The circumstances surrounding every selling situation are different, but there are two parts essential to them all: substance and process. Substance is made up of objective elements such as price, terms and shipping costs. Process is the path you take from your initial meeting to the close.
One of the costliest mistakes in negotiating a large book sale is focusing primarily on the substance of the deal and not enough on the process and the players. You can be more successful if you understand each distinct process since it is more likely to differ than the substance of any selling event.
In the first part of this series, I outlined simple ways to establish a presence online to promote yourself. Below, I offer tips to build upon the presence you’ve established online to begin networking with your followers and thought leaders in your industry.
Join the conversation
One of the most important things you can do online is to remain visible; you’ve put a lot of time and effort into establishing your presence online, so make sure to remain actively engaged with your followers and other members in your industry. There are several different ways you can stay active online – I’ve listed a few below:
As an author, you work hard to create a book that is flawless – you write a first manuscript, make revisions, make some more revisions, and toil for a long time to finally get your book “just right” and ready for sale. Now you have your book up on Amazon, but it’s not selling the way you want it to. When that happens, it’s discouraging after all that time and effort you put into creating the best book you could. So why the low sales? And what can you do about it?
To answer these questions, let’s take a moment for a quick marketing lesson. When building a marketing plan, it’s important to keep in mind the 4 P’s of marketing: product, place, promotion, and price. Briefly, I’ve defined them below:
People like what people like. I say this a lot to the authors I work with to emphasize the importance of having reader reviews. But what about the authors that already have great reviews, or even awards? Authors often tell me their books get great reviews (on Amazon, Goodreads, blogs, etc.), receive literary awards, and still, the book sales just don’t happen. Having great reviews is just one component of having a great marketing plan; the next step is maximizing those great reviews and converting them into sales. Below are six ways to leverage your reviews to drive more sales:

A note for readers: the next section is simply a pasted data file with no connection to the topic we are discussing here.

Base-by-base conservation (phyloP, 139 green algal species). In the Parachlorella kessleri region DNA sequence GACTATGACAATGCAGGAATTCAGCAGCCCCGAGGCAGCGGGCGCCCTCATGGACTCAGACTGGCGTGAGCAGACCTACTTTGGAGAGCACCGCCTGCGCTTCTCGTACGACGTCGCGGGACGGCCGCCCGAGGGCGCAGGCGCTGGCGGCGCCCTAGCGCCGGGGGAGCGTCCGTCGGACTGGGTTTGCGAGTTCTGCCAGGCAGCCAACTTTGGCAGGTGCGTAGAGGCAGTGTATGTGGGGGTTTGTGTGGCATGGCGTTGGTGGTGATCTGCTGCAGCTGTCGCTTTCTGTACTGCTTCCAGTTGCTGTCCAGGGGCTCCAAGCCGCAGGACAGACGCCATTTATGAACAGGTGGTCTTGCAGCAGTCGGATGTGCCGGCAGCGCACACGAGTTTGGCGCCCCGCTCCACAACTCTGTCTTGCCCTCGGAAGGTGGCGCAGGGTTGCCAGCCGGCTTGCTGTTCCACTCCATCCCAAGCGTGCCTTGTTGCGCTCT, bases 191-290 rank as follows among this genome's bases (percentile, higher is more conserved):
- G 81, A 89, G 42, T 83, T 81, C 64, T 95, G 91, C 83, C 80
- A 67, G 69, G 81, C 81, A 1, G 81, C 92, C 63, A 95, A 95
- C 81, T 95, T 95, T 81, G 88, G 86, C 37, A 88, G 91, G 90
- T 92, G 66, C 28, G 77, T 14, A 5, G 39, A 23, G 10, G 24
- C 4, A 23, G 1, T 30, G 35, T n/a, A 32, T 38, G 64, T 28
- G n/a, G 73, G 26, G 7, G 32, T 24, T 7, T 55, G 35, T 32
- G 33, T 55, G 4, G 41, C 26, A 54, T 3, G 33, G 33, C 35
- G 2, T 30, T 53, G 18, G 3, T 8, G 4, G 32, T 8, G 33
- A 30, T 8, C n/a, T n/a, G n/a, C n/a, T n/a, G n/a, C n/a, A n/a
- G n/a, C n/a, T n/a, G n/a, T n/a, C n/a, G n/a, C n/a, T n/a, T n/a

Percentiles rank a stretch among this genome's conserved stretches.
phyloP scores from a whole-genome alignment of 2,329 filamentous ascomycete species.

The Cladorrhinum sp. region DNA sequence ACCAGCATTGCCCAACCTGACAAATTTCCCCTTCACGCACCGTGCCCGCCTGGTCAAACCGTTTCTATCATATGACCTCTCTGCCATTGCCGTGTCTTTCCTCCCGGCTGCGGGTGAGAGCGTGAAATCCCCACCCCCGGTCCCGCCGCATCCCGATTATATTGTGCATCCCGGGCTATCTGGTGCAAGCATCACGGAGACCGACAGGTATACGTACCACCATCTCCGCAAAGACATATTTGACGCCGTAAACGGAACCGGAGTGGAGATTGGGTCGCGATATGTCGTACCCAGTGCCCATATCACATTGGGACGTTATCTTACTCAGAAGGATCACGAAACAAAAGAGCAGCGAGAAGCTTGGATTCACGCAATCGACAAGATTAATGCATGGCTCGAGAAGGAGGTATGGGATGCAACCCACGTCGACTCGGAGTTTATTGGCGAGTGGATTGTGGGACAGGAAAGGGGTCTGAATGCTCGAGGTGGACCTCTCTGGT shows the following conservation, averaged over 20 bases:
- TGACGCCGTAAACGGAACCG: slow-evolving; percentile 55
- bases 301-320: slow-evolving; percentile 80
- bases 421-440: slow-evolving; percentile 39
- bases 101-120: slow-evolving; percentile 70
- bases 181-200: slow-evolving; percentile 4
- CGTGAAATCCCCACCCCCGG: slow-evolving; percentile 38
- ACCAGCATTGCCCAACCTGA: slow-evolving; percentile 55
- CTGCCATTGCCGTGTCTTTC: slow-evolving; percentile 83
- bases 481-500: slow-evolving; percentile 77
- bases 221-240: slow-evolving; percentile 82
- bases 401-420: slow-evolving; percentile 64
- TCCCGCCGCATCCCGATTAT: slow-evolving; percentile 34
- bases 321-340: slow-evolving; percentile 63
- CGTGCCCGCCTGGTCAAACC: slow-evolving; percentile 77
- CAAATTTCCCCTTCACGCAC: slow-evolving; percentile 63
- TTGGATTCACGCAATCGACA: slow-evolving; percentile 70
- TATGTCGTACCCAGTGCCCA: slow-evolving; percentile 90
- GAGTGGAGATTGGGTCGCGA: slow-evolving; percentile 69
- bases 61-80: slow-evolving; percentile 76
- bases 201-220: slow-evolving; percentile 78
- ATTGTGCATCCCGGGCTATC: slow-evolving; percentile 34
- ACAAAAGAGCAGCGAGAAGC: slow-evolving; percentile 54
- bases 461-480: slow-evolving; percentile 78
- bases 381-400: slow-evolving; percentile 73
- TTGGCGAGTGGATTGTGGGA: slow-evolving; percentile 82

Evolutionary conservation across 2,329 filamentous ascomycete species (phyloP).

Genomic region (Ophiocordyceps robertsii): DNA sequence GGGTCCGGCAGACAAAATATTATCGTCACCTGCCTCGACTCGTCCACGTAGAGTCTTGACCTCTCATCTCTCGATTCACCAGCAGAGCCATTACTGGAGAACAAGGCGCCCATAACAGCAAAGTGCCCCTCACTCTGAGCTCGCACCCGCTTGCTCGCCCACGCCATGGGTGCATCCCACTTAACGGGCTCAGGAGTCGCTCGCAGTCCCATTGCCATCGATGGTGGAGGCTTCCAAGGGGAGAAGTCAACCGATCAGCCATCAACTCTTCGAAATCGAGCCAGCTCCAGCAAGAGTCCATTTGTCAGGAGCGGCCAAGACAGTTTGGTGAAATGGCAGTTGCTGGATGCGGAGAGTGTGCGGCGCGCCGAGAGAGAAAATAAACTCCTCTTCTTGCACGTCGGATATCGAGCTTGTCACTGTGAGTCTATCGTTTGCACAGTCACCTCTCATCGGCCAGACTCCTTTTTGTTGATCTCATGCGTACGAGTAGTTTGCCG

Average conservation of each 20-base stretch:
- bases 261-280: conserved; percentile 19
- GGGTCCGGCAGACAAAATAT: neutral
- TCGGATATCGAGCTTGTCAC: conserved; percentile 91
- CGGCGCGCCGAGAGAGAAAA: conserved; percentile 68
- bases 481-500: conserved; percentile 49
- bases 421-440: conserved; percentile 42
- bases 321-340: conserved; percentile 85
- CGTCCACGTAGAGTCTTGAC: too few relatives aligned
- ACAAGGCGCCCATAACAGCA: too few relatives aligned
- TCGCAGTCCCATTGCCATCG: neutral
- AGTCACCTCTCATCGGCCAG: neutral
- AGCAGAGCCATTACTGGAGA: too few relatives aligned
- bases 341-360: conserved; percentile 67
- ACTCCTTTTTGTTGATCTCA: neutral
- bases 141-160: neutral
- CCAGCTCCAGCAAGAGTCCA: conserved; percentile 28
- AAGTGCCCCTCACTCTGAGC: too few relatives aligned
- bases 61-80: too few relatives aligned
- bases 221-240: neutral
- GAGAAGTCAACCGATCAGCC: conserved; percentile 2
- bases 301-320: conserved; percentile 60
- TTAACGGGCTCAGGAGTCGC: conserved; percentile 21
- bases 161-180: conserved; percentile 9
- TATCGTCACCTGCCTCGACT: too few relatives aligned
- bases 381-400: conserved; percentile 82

1. Leverage: How are you leveraging your book’s positive publicity? Are you leveraging it at all? If not, you should be. Your first step should be to promote any awards, and there are several free ways you can do that:
Newsletters seem very 1990’s don’t they? They don’t have the flash of “new media” or the shimmer of a shiny new social media site just waiting to be discovered. What they do have, however, is visibility. In some cases, more visibility than you’re getting on all of your social media sites combined.
I speak at a lot of writer events and in the last year, the buzz has really increased around the need for a newsletter. Why? Well, Facebook has declined in reach; in some cases only 1% of your posts reach your fans. If you’re not paying for placement on Facebook, it’s very likely your stuff isn’t being seen. With everyone on sites like Pinterest, LinkedIn, and Twitter (which also will start monetizing posts) it’s really hard to get your audiences’ attention.
In my Brand Your Expertise with a Book™ workshop I talk about creating content quickly, and this is another one of those great tools that can help you do that! As an award-winning publisher and award-winning author I get lots of questions on an almost hourly basis about the business of writing and publishing.
How do I put a book together? I have ideas and some written stuff, but nothing concrete as my topic.
This part is simpler than you think. First, when writing any book you have to start with the end in mind. What is the overall goal for your book? You should create your promise statement (aka mission statement) from the beginning so when you get confused with too much content or too little, you will know where to focus to pull it in. Your statement should have the following framework since the idea is to keep it short and sweet: